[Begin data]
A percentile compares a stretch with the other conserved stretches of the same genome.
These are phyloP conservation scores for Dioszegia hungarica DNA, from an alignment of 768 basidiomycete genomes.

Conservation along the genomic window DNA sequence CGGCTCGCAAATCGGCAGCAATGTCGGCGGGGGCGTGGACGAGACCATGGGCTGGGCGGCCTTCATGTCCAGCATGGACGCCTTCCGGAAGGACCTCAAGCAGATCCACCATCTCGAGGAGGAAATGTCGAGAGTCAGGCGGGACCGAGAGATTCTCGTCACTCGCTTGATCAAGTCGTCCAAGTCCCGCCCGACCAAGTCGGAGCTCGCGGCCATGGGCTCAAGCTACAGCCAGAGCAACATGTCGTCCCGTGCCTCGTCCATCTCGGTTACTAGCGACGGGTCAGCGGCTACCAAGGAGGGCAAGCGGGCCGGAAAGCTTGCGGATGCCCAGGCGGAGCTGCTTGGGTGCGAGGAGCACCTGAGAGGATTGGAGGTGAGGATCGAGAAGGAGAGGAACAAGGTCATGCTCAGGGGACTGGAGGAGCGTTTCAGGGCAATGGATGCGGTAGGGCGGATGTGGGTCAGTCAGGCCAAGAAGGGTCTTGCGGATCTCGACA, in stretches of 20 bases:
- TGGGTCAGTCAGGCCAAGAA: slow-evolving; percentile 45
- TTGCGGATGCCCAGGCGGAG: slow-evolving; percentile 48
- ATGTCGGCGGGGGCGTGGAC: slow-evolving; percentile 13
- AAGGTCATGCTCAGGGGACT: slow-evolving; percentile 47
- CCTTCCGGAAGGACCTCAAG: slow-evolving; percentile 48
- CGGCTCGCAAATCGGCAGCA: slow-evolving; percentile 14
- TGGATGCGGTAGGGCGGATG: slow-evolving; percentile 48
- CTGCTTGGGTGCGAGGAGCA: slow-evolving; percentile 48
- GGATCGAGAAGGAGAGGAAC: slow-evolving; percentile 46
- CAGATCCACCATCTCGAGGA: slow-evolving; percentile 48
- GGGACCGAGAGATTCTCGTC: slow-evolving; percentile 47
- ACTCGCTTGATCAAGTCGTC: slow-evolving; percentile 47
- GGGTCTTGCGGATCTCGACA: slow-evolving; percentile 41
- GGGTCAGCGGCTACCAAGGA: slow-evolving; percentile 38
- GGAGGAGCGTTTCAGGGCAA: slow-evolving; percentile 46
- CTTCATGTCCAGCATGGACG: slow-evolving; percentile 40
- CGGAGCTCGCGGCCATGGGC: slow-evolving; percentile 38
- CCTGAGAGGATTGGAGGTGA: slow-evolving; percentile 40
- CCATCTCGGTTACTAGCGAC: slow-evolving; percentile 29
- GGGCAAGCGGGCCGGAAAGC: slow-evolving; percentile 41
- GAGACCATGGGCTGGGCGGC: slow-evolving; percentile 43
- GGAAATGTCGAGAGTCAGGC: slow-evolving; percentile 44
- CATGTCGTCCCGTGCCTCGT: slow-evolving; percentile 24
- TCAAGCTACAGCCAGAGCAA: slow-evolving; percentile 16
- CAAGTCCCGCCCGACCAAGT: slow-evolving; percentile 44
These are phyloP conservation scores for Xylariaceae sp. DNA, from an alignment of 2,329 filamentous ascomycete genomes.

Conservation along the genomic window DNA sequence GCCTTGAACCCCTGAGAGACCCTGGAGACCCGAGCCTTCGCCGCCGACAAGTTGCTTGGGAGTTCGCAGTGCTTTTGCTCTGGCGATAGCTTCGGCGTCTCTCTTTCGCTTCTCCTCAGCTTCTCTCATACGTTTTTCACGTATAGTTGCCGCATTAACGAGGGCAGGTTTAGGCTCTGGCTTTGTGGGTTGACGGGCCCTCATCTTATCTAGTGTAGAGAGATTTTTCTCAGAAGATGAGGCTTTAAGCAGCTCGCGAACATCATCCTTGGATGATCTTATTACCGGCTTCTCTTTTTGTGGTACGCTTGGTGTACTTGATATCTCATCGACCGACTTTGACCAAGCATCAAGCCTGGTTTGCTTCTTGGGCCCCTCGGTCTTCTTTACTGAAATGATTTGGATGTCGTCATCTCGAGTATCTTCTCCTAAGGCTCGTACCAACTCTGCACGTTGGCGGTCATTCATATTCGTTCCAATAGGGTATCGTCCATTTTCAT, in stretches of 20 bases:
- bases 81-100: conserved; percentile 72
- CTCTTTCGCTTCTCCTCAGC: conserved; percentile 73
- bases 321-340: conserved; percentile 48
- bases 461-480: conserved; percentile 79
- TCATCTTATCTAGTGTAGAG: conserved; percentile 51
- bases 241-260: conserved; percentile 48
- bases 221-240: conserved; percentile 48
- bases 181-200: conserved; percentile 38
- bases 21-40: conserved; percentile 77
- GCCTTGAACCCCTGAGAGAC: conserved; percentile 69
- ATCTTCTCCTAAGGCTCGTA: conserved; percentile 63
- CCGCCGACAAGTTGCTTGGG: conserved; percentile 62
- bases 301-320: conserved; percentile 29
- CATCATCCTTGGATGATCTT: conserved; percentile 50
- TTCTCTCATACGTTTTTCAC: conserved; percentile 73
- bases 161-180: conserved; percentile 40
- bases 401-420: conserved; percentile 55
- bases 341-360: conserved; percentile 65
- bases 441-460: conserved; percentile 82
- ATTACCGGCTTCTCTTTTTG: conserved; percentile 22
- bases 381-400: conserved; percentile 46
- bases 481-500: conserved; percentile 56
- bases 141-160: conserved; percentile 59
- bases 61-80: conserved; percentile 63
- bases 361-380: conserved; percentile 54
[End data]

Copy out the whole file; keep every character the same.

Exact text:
A percentile compares a stretch with the other conserved stretches of the same genome.
These are phyloP conservation scores for Dioszegia hungarica DNA, from an alignment of 768 basidiomycete genomes.

Conservation along the genomic window DNA sequence CGGCTCGCAAATCGGCAGCAATGTCGGCGGGGGCGTGGACGAGACCATGGGCTGGGCGGCCTTCATGTCCAGCATGGACGCCTTCCGGAAGGACCTCAAGCAGATCCACCATCTCGAGGAGGAAATGTCGAGAGTCAGGCGGGACCGAGAGATTCTCGTCACTCGCTTGATCAAGTCGTCCAAGTCCCGCCCGACCAAGTCGGAGCTCGCGGCCATGGGCTCAAGCTACAGCCAGAGCAACATGTCGTCCCGTGCCTCGTCCATCTCGGTTACTAGCGACGGGTCAGCGGCTACCAAGGAGGGCAAGCGGGCCGGAAAGCTTGCGGATGCCCAGGCGGAGCTGCTTGGGTGCGAGGAGCACCTGAGAGGATTGGAGGTGAGGATCGAGAAGGAGAGGAACAAGGTCATGCTCAGGGGACTGGAGGAGCGTTTCAGGGCAATGGATGCGGTAGGGCGGATGTGGGTCAGTCAGGCCAAGAAGGGTCTTGCGGATCTCGACA, in stretches of 20 bases:
- TGGGTCAGTCAGGCCAAGAA: slow-evolving; percentile 45
- TTGCGGATGCCCAGGCGGAG: slow-evolving; percentile 48
- ATGTCGGCGGGGGCGTGGAC: slow-evolving; percentile 13
- AAGGTCATGCTCAGGGGACT: slow-evolving; percentile 47
- CCTTCCGGAAGGACCTCAAG: slow-evolving; percentile 48
- CGGCTCGCAAATCGGCAGCA: slow-evolving; percentile 14
- TGGATGCGGTAGGGCGGATG: slow-evolving; percentile 48
- CTGCTTGGGTGCGAGGAGCA: slow-evolving; percentile 48
- GGATCGAGAAGGAGAGGAAC: slow-evolving; percentile 46
- CAGATCCACCATCTCGAGGA: slow-evolving; percentile 48
- GGGACCGAGAGATTCTCGTC: slow-evolving; percentile 47
- ACTCGCTTGATCAAGTCGTC: slow-evolving; percentile 47
- GGGTCTTGCGGATCTCGACA: slow-evolving; percentile 41
- GGGTCAGCGGCTACCAAGGA: slow-evolving; percentile 38
- GGAGGAGCGTTTCAGGGCAA: slow-evolving; percentile 46
- CTTCATGTCCAGCATGGACG: slow-evolving; percentile 40
- CGGAGCTCGCGGCCATGGGC: slow-evolving; percentile 38
- CCTGAGAGGATTGGAGGTGA: slow-evolving; percentile 40
- CCATCTCGGTTACTAGCGAC: slow-evolving; percentile 29
- GGGCAAGCGGGCCGGAAAGC: slow-evolving; percentile 41
- GAGACCATGGGCTGGGCGGC: slow-evolving; percentile 43
- GGAAATGTCGAGAGTCAGGC: slow-evolving; percentile 44
- CATGTCGTCCCGTGCCTCGT: slow-evolving; percentile 24
- TCAAGCTACAGCCAGAGCAA: slow-evolving; percentile 16
- CAAGTCCCGCCCGACCAAGT: slow-evolving; percentile 44
These are phyloP conservation scores for Xylariaceae sp. DNA, from an alignment of 2,329 filamentous ascomycete genomes.

Conservation along the genomic window DNA sequence GCCTTGAACCCCTGAGAGACCCTGGAGACCCGAGCCTTCGCCGCCGACAAGTTGCTTGGGAGTTCGCAGTGCTTTTGCTCTGGCGATAGCTTCGGCGTCTCTCTTTCGCTTCTCCTCAGCTTCTCTCATACGTTTTTCACGTATAGTTGCCGCATTAACGAGGGCAGGTTTAGGCTCTGGCTTTGTGGGTTGACGGGCCCTCATCTTATCTAGTGTAGAGAGATTTTTCTCAGAAGATGAGGCTTTAAGCAGCTCGCGAACATCATCCTTGGATGATCTTATTACCGGCTTCTCTTTTTGTGGTACGCTTGGTGTACTTGATATCTCATCGACCGACTTTGACCAAGCATCAAGCCTGGTTTGCTTCTTGGGCCCCTCGGTCTTCTTTACTGAAATGATTTGGATGTCGTCATCTCGAGTATCTTCTCCTAAGGCTCGTACCAACTCTGCACGTTGGCGGTCATTCATATTCGTTCCAATAGGGTATCGTCCATTTTCAT, in stretches of 20 bases:
- bases 81-100: conserved; percentile 72
- CTCTTTCGCTTCTCCTCAGC: conserved; percentile 73
- bases 321-340: conserved; percentile 48
- bases 461-480: conserved; percentile 79
- TCATCTTATCTAGTGTAGAG: conserved; percentile 51
- bases 241-260: conserved; percentile 48
- bases 221-240: conserved; percentile 48
- bases 181-200: conserved; percentile 38
- bases 21-40: conserved; percentile 77
- GCCTTGAACCCCTGAGAGAC: conserved; percentile 69
- ATCTTCTCCTAAGGCTCGTA: conserved; percentile 63
- CCGCCGACAAGTTGCTTGGG: conserved; percentile 62
- bases 301-320: conserved; percentile 29
- CATCATCCTTGGATGATCTT: conserved; percentile 50
- TTCTCTCATACGTTTTTCAC: conserved; percentile 73
- bases 161-180: conserved; percentile 40
- bases 401-420: conserved; percentile 55
- bases 341-360: conserved; percentile 65
- bases 441-460: conserved; percentile 82
- ATTACCGGCTTCTCTTTTTG: conserved; percentile 22
- bases 381-400: conserved; percentile 46
- bases 481-500: conserved; percentile 56
- bases 141-160: conserved; percentile 59
- bases 61-80: conserved; percentile 63
- bases 361-380: conserved; percentile 54